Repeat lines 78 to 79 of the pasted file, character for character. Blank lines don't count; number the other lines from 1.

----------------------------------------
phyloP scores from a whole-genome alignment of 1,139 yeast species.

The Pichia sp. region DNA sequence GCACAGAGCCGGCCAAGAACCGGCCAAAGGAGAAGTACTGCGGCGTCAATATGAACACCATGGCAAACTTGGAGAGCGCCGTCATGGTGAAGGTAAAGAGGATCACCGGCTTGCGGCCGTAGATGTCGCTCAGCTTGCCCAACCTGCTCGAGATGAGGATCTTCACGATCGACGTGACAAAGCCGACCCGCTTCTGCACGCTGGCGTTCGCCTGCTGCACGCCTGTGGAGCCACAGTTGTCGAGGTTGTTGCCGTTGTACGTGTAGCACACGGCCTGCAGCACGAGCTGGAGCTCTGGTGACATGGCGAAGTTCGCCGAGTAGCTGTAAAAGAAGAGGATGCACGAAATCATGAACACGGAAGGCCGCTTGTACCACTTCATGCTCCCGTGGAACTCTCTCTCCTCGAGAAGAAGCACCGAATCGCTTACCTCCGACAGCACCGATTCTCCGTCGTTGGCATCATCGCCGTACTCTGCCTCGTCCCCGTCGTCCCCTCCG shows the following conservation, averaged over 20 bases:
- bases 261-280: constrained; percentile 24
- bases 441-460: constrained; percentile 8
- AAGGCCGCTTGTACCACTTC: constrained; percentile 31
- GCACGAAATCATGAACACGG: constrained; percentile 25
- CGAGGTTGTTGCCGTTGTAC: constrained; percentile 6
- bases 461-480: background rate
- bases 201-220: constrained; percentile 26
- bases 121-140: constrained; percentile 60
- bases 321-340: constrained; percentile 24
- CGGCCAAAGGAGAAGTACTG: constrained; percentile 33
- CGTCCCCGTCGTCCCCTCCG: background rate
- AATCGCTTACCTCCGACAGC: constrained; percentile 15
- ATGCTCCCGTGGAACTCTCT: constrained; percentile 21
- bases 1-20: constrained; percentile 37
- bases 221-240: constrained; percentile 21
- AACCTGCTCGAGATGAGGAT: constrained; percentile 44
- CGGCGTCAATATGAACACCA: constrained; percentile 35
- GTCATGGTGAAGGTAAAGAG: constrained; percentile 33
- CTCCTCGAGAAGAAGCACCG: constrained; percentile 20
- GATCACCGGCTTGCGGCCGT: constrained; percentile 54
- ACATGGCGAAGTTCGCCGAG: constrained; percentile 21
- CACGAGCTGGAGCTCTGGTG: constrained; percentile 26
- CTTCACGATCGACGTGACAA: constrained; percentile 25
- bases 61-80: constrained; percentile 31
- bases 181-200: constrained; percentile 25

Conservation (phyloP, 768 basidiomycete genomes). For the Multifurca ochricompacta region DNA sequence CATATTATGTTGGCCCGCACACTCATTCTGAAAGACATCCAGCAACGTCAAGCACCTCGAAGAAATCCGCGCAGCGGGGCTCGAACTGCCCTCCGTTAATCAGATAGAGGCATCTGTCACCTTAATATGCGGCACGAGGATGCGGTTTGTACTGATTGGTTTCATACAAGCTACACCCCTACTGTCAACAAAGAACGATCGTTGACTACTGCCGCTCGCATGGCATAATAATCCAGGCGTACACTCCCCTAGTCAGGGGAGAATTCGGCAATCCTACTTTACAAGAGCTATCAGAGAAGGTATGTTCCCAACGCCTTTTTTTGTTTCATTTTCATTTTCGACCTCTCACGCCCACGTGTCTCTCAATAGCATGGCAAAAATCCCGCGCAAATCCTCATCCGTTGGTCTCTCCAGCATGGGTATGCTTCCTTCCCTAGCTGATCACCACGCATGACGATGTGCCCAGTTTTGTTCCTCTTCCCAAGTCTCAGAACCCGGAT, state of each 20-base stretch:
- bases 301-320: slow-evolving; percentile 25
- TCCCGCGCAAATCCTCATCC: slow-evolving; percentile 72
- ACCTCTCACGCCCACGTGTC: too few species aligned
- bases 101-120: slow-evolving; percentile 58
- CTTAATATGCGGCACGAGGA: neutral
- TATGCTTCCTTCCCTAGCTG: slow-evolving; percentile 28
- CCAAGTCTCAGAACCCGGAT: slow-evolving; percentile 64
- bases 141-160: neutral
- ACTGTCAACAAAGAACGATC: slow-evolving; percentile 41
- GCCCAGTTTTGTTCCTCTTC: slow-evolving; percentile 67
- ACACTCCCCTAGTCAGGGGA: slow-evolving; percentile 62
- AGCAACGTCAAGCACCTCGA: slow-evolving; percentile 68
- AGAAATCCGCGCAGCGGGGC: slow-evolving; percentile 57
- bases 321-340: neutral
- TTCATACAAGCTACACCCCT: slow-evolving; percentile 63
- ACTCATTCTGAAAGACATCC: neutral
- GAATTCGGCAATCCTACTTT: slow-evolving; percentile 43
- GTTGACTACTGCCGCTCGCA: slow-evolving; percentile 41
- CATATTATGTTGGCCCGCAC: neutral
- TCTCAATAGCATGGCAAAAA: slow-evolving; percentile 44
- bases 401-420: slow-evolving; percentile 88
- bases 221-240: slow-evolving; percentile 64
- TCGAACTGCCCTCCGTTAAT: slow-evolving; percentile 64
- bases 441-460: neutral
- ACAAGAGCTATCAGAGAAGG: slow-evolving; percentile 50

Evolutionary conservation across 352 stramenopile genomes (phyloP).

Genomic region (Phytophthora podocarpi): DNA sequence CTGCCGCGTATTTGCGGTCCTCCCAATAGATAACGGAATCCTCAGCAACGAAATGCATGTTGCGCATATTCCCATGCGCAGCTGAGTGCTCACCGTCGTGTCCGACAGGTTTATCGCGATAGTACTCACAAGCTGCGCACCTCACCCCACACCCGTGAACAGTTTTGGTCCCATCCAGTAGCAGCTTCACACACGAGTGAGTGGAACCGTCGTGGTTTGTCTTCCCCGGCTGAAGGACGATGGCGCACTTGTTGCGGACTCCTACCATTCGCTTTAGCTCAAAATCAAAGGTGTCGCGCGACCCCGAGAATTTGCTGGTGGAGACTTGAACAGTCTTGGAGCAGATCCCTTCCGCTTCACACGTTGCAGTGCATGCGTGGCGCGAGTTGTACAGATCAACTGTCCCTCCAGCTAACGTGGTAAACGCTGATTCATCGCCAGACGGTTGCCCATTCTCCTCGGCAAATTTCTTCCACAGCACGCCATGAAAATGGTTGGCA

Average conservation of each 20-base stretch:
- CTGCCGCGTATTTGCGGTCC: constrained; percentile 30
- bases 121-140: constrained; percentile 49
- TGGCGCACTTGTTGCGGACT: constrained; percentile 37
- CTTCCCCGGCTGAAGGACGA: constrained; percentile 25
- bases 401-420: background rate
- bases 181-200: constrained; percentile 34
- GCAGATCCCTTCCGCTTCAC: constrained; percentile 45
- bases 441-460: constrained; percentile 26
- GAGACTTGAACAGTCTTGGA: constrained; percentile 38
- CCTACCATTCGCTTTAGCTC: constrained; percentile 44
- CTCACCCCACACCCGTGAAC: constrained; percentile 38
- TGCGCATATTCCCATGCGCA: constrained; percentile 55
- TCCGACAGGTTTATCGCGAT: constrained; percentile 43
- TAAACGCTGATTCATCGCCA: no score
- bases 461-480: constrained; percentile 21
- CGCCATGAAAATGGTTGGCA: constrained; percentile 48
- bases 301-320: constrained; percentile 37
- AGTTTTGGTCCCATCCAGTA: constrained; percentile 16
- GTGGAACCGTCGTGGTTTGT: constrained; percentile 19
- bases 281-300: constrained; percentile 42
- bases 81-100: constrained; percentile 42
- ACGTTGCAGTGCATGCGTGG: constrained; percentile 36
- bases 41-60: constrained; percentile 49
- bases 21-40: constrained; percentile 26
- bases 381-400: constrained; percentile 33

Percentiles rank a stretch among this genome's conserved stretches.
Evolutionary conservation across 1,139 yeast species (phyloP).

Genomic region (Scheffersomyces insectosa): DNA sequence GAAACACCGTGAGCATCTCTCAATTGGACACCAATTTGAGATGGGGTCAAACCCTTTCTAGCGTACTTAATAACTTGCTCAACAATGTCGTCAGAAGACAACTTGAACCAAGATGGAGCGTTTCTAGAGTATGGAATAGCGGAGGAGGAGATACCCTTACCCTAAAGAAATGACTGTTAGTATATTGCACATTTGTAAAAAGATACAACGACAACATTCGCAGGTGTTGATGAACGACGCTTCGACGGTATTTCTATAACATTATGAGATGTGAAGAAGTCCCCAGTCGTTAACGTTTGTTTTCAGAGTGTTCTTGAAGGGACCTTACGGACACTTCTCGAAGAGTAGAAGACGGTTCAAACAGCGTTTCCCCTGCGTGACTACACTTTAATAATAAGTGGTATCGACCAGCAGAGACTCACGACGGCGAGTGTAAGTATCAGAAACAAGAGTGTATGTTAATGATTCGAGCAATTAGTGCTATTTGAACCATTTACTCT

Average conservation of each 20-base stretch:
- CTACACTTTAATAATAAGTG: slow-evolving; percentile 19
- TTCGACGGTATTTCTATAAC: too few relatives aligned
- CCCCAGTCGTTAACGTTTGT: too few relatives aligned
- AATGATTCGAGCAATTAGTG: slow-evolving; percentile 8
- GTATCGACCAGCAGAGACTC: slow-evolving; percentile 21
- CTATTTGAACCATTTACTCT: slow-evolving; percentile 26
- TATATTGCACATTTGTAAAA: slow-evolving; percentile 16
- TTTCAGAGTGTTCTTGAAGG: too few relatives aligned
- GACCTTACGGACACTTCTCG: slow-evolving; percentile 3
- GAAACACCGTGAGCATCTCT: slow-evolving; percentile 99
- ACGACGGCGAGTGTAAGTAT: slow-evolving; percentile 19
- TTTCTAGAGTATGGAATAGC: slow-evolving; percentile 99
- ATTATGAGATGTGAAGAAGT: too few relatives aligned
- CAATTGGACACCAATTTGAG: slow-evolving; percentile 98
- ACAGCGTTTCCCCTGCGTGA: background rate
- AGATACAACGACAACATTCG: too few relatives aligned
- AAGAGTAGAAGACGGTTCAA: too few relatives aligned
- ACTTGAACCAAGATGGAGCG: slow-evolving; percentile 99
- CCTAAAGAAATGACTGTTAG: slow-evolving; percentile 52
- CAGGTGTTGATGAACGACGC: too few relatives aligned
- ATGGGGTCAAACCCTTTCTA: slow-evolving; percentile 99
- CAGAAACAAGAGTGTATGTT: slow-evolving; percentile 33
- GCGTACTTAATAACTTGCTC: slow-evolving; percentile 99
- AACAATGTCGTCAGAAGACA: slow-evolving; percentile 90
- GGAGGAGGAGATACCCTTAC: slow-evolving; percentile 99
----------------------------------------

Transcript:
- ACGTTGCAGTGCATGCGTGG: constrained; percentile 36
- bases 41-60: constrained; percentile 49